Combating Burnout!

business men phonecall


It’s happened to the best of us. You love your job, and you may even love the people you work with, but for some reason or another, you’re just not feeling it. Tasks that would’ve been completed in the blink of an eye are seemingly taking forever to complete. Things that didn’t use to get you down are more or less ruining your day.

It’s called “Burnout” and it happens a lot more often than you think. Burnout affects not only our work lives but our lives off the clock as well. After all, if you’re in a bad mood during the day, it doesn’t magically go away when you make your way home.

So what’s a working professional to do? Well, it may seem counterintuitive but, in a lot of cases, the answer to combat burnout at work is to focus on life outside of the office.


Combat Tactic # 1: The Vacation

The vacation. It seems so simple, but it’s also often overlooked. It’s true, we are in fact taking less vacation than ever before. There’s almost an immediate benefit for taking a couple of days off to explore a new locale. Whether it’s a week on a sandy beach or a walking tour in an exotic city, vacations allow us to our challenges at work in perspective. The key here is to detach yourself from your job responsibilities as much as you feasibly can. In other words, “working vacations” aren’t nearly as effective.


Combat Tactic # 2: The Staycation

When a proper vacation isn’t possible for any reason, the next best thing is to have a staycation. Effective staycations follow the vacation format (focusing the mind off of professional responsibilities) but can be done in a more cost effective manner or on a smaller scale. Sometimes just being in a so-called “third space” (e.g. a location that’s neither home nor the office) can be just enough to recharge the batteries. Visiting a local attraction as if you were a tourist or spending an afternoon in a local library or coffee shop may just what the doctor ordered.


Combat Tactic #3: Meditation

Sometimes burnout comes at the most inopportune times. There may be a time where you aware you need some time off, but it is just not possible given the circumstances. Perhaps you are within two weeks from launching a very important product or you simply do not have the time off accrued. There is a third option that’s dedicated to improving your well-being: Meditation*. Taking a moment to allow yourself to be deep in thought is both a step in improving mindfulness as well helping to prioritize challenges that are on the horizon. Apps such as Breathe, or Headspace are helpful in learning new meditation techniques. Though a simple closing of the eyes, concerted breathing and taking a moment for yourself would suffice.


Combat Tactic #4: Conversation

For most of us, the question “How was your day?” acts as the green light to share the highlights of our workday. If you are going through a rough patch on the job, it may be a good idea to ask someone outside your usual network for their insight. Old acquaintances, mentors, and former employers can be especially helpful in offering a new perspective to your challenges at work. While this may not instantly “cure” signs of burnout, it is possible to come away from a conversation with an overall improved outlook.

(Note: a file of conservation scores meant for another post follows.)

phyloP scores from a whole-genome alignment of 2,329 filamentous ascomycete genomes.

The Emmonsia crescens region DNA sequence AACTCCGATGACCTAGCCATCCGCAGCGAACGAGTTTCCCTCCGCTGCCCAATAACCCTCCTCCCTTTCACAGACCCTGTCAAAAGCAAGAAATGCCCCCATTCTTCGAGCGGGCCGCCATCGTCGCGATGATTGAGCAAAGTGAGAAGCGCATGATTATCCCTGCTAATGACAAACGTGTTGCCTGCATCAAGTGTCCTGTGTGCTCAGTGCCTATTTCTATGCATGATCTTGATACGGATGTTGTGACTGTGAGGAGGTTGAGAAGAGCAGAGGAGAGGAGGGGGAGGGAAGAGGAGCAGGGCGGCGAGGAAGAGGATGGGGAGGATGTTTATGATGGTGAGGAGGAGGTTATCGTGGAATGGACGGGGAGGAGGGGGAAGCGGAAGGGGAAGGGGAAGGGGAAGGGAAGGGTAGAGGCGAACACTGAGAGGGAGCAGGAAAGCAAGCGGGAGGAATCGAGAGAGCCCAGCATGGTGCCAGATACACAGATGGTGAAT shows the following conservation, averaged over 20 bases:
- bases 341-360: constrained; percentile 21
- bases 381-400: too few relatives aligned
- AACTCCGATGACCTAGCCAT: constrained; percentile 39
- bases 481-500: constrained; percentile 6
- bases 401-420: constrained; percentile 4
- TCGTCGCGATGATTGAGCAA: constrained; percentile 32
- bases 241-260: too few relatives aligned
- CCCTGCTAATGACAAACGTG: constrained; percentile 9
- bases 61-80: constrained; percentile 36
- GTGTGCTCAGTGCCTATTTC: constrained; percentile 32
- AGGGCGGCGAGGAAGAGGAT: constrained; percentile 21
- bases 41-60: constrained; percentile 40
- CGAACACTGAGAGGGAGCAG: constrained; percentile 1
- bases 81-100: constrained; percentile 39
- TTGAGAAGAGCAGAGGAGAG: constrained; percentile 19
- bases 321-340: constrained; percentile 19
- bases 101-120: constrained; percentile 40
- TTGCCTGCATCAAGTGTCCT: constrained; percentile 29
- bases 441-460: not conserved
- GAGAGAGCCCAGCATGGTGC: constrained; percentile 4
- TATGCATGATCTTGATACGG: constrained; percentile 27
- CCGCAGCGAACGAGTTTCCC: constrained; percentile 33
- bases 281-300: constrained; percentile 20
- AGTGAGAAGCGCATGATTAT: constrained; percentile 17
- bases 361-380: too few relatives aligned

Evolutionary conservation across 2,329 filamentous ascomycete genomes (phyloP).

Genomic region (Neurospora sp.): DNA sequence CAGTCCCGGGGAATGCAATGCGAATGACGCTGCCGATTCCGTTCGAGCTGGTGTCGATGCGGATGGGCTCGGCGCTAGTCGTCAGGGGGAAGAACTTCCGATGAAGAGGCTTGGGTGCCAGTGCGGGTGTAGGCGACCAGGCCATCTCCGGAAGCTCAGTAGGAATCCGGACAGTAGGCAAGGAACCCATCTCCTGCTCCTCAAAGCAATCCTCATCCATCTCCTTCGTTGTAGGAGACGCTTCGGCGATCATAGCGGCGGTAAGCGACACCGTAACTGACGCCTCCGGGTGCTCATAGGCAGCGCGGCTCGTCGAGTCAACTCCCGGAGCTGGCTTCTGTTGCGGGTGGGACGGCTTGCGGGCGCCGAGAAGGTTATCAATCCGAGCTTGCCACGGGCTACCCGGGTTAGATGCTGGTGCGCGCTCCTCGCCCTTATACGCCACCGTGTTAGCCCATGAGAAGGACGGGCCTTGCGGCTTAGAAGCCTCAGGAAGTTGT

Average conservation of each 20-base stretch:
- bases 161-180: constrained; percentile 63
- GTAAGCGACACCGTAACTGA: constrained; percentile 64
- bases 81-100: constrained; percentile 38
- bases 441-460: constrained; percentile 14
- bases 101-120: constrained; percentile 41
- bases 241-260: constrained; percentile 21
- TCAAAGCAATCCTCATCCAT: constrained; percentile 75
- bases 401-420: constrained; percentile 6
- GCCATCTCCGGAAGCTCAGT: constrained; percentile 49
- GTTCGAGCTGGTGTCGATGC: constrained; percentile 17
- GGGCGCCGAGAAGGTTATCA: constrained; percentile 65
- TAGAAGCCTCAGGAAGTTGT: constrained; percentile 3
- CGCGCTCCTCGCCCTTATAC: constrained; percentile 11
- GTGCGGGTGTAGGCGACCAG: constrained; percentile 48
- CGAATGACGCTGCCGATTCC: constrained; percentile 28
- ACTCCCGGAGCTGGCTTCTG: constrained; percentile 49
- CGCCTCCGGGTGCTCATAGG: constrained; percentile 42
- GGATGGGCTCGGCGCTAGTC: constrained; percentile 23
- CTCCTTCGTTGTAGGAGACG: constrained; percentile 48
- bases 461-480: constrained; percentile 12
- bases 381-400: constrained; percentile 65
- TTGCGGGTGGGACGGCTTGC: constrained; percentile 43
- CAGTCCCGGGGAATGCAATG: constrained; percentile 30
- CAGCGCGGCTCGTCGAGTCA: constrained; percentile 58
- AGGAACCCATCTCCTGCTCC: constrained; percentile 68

Combat Tactic #5: Physical Exertion

Exercise is a tip that can pay instant dividends. If you’re stressed, going for a run or taking a cycling class can boost your mood, according to the ADAA. Above all, getting into a regular workout routine comes with a whole slew of health benefits as well. Whether it’s yoga, a round of golf, or hitting the weights, physical activity could end up being a beneficial burnout buster!



From Human to Human: Thinking Beyond B2B and B2C Marketing

What can I say, I love Uberflip!

It’s an application I used fairly heavily at my last position and I’ve come to love it’s functionality and it’s commitment to accurately recording metrics in the content experience space.

Heck, I even went to their conference last year!

That’s why I was honored to be chosen to write an article for their blog just last week. I’ve included a snippet below but you can check out the article in it’s entirety here.


From Human to Human: Thinking Beyond B2B and B2C Marketing


Conventional wisdom about B2B marketing presumed it was a separate category from B2C efforts. We are seeing more and more that just isn’t the case. Earlier this year I worked as a content strategist for a test and measurement equipment procurement company. I was tasked with positioning this B2B company as a leader in its respective industry. In marketing, terms like “thought leader” and “innovator” get tossed around a lot, but one of my goals was to leverage these brand personality traits to change our prospects’ perception regarding our current, stodgy image. READ ON


So I have a confession to make.

About two years ago, I made a promise to myself that I would update this blog fairly regularly. Why? Because the Internet is paved with blogs that have started strong and died off. I’ve been logging my exploits online since 2001, but that has been really in three categories.